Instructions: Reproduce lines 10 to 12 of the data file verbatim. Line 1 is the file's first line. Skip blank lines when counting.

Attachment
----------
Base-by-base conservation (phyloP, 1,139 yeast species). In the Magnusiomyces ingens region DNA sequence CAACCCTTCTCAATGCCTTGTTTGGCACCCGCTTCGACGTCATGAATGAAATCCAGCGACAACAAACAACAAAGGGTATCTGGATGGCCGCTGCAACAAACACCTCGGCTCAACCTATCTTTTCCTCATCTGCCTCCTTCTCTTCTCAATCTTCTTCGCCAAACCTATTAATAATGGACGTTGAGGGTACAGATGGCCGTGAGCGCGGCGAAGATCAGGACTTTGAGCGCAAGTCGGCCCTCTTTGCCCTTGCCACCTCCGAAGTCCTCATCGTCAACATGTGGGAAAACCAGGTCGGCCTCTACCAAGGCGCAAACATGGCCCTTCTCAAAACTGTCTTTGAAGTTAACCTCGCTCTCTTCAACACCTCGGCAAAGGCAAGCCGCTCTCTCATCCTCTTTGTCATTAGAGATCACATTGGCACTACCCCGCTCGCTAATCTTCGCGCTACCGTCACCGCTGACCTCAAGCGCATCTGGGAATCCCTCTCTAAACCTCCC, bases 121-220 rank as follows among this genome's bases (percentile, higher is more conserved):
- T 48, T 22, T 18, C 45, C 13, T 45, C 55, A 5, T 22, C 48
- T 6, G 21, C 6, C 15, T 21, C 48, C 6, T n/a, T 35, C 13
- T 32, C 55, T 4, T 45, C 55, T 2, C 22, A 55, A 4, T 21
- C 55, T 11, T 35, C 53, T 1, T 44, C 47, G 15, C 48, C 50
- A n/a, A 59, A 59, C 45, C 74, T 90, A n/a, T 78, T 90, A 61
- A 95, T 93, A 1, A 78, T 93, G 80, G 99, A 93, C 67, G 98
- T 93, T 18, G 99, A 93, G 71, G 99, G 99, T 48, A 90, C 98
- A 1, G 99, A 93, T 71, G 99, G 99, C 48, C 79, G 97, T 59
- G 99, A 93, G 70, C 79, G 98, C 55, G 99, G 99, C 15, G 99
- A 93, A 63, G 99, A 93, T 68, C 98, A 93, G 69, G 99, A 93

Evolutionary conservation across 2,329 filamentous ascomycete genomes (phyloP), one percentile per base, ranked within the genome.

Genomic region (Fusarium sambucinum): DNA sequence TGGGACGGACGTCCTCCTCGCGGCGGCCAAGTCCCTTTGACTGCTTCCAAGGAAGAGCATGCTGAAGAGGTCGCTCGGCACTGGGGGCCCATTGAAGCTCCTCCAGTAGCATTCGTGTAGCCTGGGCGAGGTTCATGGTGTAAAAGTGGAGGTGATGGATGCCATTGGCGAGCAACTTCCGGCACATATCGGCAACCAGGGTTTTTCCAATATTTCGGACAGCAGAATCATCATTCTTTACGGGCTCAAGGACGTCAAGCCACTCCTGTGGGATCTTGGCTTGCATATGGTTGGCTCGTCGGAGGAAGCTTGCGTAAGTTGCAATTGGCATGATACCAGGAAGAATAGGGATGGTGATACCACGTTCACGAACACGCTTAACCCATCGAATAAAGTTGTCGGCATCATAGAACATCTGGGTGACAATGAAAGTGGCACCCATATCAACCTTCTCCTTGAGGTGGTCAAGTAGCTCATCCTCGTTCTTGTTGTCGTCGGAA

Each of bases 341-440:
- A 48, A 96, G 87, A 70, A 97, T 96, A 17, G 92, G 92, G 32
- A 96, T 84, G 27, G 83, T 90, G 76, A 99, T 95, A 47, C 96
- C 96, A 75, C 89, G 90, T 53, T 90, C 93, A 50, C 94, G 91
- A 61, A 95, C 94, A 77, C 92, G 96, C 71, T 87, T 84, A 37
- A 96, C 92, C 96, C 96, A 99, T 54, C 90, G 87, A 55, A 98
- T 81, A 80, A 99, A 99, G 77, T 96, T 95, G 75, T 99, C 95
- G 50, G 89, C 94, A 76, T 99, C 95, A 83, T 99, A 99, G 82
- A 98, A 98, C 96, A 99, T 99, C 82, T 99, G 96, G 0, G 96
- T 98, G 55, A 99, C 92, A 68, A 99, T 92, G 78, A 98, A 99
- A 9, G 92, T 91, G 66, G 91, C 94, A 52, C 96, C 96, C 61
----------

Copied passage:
- G 99, A 93, G 70, C 79, G 98, C 55, G 99, G 99, C 15, G 99
- A 93, A 63, G 99, A 93, T 68, C 98, A 93, G 69, G 99, A 93

Evolutionary conservation across 2,329 filamentous ascomycete genomes (phyloP), one percentile per base, ranked within the genome.